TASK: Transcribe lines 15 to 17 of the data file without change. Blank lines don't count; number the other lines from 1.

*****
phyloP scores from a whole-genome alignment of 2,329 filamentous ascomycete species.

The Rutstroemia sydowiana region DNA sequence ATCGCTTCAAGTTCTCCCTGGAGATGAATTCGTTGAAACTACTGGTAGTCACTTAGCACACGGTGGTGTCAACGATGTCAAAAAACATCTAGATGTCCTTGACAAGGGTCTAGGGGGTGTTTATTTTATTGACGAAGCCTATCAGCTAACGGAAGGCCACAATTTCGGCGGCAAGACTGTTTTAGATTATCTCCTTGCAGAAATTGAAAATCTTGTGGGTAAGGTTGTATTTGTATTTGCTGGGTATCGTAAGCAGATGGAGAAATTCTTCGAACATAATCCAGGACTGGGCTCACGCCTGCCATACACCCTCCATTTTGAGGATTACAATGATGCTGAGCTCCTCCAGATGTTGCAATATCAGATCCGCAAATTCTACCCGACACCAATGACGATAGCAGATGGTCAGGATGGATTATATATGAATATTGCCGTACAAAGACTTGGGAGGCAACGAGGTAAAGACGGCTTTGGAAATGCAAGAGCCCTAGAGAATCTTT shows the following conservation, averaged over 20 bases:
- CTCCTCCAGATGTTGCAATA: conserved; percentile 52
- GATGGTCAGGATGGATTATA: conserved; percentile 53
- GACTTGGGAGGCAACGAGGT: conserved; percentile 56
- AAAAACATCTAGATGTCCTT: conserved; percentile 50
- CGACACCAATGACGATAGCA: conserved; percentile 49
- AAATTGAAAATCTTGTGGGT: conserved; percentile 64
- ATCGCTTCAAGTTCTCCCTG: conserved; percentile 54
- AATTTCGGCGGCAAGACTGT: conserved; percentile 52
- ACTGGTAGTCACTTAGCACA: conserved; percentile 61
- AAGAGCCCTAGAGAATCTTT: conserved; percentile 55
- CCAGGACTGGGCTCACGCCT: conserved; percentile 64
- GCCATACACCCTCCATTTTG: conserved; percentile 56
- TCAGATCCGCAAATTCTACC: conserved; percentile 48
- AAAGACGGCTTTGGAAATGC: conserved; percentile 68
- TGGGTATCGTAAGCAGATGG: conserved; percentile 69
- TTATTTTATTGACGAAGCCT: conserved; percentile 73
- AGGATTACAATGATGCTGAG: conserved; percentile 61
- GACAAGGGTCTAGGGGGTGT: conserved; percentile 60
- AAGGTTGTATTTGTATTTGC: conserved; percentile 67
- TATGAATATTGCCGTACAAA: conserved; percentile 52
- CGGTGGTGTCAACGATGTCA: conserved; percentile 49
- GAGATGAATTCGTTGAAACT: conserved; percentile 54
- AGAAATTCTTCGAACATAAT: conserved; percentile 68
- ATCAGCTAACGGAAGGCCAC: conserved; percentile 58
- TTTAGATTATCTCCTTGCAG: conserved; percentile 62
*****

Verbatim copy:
- TCAGATCCGCAAATTCTACC: conserved; percentile 48
- AAAGACGGCTTTGGAAATGC: conserved; percentile 68
- TGGGTATCGTAAGCAGATGG: conserved; percentile 69